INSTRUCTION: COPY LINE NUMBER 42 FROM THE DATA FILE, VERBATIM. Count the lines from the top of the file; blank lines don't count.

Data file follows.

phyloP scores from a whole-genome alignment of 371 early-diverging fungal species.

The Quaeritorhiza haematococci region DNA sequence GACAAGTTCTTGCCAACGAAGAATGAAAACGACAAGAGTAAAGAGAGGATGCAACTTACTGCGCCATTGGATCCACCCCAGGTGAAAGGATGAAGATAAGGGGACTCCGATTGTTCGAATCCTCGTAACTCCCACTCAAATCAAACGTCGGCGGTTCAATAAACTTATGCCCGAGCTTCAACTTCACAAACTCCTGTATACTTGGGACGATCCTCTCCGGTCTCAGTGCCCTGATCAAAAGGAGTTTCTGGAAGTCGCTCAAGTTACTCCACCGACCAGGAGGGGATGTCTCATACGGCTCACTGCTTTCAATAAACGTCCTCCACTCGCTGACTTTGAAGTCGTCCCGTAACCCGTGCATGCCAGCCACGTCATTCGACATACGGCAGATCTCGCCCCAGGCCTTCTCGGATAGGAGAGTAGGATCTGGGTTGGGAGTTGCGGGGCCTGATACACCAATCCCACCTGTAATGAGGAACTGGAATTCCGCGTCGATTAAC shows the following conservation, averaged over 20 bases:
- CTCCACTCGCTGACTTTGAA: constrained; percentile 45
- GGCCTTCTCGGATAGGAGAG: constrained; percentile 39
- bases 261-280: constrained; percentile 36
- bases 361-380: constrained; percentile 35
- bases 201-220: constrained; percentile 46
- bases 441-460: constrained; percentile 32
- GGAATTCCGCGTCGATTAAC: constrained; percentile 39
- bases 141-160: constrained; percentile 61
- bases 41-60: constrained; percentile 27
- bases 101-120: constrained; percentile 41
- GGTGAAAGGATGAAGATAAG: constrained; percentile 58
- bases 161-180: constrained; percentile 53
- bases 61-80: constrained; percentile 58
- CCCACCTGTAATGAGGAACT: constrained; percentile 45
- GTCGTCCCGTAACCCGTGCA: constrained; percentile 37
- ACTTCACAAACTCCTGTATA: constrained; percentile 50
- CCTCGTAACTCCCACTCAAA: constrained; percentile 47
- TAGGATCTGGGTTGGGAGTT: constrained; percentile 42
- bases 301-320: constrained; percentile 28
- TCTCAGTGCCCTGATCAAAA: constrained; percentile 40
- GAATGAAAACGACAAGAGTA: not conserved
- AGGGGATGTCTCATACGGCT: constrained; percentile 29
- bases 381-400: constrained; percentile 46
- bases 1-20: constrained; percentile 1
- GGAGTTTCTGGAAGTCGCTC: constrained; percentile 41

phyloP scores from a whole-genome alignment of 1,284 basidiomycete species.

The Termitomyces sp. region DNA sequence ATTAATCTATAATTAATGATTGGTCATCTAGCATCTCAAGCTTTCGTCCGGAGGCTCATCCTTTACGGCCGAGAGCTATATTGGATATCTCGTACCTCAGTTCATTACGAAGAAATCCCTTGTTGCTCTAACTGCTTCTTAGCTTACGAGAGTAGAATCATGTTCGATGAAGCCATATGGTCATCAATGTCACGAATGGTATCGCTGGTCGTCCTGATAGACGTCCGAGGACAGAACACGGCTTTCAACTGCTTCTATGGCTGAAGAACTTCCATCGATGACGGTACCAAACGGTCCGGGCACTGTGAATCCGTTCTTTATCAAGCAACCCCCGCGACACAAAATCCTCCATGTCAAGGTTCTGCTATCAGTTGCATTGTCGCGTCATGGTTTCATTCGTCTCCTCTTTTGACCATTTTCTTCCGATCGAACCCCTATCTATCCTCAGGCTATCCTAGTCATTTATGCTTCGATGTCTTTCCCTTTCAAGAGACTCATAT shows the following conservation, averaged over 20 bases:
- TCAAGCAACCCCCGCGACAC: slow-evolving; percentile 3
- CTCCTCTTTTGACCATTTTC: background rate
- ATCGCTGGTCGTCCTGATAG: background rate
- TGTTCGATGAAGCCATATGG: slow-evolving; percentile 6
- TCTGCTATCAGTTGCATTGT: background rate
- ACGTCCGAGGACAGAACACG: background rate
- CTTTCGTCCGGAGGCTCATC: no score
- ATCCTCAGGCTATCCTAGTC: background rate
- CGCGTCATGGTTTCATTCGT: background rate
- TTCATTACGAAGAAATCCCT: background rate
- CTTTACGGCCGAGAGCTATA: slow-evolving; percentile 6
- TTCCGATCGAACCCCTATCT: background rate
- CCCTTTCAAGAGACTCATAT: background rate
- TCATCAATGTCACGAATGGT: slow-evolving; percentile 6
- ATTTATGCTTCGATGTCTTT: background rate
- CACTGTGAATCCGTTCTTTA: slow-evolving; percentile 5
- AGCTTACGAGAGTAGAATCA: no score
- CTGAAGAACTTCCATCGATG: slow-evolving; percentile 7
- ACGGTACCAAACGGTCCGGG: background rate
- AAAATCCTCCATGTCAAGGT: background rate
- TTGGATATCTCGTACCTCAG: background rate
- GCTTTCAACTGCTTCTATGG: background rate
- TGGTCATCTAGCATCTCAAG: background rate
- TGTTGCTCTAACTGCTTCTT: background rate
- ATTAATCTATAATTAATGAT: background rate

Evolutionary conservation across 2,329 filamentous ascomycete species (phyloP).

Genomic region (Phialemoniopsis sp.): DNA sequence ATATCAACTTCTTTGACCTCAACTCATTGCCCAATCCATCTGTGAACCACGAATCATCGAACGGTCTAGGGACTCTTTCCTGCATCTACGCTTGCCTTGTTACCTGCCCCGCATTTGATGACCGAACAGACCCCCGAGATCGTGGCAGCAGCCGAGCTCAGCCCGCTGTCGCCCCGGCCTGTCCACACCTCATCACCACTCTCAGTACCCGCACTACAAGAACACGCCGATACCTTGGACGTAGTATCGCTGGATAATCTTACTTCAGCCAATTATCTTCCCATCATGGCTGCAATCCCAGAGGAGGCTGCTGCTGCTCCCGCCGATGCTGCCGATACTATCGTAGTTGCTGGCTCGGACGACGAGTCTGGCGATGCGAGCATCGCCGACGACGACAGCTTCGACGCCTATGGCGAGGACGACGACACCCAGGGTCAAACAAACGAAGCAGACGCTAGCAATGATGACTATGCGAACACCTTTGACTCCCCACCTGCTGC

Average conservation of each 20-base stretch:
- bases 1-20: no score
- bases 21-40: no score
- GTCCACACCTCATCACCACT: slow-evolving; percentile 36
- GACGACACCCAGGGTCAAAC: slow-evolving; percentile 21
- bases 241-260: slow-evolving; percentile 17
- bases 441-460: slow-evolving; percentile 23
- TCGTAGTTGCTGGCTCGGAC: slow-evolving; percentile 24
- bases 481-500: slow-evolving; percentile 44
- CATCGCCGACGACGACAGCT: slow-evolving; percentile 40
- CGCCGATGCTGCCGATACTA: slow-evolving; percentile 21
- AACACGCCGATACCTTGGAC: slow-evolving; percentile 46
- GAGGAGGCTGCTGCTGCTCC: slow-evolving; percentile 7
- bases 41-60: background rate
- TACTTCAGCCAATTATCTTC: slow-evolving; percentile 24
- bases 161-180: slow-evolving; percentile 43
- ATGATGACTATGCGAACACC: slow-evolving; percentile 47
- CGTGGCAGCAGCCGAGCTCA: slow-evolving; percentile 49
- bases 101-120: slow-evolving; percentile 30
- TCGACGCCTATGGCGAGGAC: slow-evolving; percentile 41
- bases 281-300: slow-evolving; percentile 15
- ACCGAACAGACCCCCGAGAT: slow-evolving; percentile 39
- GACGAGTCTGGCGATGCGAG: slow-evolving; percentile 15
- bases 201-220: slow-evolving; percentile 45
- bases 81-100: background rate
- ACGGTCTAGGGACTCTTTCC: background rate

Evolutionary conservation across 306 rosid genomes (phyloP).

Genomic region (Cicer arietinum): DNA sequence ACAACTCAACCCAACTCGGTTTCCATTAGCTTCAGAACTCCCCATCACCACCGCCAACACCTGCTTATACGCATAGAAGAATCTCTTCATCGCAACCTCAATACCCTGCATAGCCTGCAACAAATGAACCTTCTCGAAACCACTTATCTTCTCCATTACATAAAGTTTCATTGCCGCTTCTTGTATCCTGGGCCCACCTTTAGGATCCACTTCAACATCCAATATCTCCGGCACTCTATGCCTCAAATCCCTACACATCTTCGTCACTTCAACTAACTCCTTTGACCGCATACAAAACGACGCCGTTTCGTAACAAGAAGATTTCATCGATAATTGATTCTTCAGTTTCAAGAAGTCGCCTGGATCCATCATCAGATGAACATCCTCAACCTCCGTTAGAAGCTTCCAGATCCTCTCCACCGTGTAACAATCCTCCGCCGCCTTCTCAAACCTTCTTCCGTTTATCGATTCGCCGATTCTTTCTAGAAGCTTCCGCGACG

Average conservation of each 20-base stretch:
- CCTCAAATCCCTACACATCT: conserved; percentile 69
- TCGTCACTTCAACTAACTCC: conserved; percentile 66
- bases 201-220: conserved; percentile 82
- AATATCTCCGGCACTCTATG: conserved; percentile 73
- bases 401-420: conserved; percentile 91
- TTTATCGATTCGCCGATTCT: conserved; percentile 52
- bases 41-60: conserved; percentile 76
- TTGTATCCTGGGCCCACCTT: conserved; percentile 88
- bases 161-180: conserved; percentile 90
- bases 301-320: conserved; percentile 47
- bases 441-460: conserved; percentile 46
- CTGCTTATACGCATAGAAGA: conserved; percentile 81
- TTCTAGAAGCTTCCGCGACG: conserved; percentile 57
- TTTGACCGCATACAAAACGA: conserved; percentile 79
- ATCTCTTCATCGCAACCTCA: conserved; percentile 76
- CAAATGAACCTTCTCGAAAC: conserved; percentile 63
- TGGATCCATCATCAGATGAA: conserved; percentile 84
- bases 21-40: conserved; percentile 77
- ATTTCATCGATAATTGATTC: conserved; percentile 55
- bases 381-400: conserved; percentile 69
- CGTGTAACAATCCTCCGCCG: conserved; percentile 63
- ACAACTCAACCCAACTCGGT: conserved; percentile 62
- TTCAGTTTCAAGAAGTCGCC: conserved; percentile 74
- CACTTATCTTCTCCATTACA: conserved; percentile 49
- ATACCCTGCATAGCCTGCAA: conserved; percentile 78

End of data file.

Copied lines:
- CCCTTTCAAGAGACTCATAT: background rate